Might be a bit but I will make sure to post when i get them read.

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  • Lorne Marshall
    Senior Member

  • Lorne Marshall
    replied
    Originally posted by Newt Cox View Post
    Years back I got a pile of those YBH collections. Thanks to Lorne posts know I got a good idea which stories to skip. Thanks sir.
    I’ll be interested to read your perspective if/when you get around to reading them.

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  • Randy G
    Senior Member

  • Randy G
    replied
    A fun, well written overview of all kinds of genre B films from the 70s.

    Click image for larger version

Name:	9781632868183.jpg
Views:	146
Size:	72.7 KB
ID:	394399

    Leave a comment:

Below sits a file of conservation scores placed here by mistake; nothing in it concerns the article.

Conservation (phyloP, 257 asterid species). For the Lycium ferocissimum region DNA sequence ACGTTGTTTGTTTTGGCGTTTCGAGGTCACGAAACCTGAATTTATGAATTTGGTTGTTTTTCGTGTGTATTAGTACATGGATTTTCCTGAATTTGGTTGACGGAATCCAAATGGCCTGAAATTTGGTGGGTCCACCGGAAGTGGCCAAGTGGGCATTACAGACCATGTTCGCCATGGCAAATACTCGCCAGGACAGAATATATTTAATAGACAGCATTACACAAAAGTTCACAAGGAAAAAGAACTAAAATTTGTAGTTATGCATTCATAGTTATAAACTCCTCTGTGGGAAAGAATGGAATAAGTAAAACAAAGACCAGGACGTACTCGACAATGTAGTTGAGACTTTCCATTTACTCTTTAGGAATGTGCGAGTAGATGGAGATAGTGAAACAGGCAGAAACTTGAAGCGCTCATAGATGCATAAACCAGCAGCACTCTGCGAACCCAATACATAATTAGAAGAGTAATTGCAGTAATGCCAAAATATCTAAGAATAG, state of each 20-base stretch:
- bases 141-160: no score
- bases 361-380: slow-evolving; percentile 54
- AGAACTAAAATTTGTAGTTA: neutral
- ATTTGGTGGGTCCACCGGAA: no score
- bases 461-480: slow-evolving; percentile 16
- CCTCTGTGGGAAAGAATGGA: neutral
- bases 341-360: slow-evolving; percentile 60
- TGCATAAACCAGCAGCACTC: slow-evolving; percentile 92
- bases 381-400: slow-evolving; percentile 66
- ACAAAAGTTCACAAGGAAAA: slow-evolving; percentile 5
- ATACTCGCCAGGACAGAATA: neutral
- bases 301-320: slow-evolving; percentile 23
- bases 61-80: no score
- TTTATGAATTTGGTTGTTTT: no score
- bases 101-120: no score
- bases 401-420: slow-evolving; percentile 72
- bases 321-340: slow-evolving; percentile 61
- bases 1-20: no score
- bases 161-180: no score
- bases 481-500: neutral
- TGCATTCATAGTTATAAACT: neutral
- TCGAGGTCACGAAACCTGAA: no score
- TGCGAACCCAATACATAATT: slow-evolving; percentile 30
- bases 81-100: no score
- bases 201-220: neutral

• The Silly Swede
    Senior Member

  • The Silly Swede
    replied
    Originally posted by Lorne Marshall View Post

    That might be interesting just to read about his involvement in the early days of home video, if he discusses it.
    He does yes, although a bit to brief. It would have been fantastic if he went more in depth on that part.

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  • Newt Cox
    Senior Member

  • Newt Cox
    replied
    Years back I got a pile of those YBH collections. Thanks to Lorne posts know I got a good idea which stories to skip. Thanks sir.

    Leave a comment:

  • Lorne Marshall
    Senior Member

  • Lorne Marshall
    replied
    I have at last gotten around to reviewing the final pair in the YEAR’S BEST HORROR STORIES series. I know y’all were prolly really disappointed I didn’t post these 2 weeks ago as I said I would; if you were holding your breath, you can exhale now.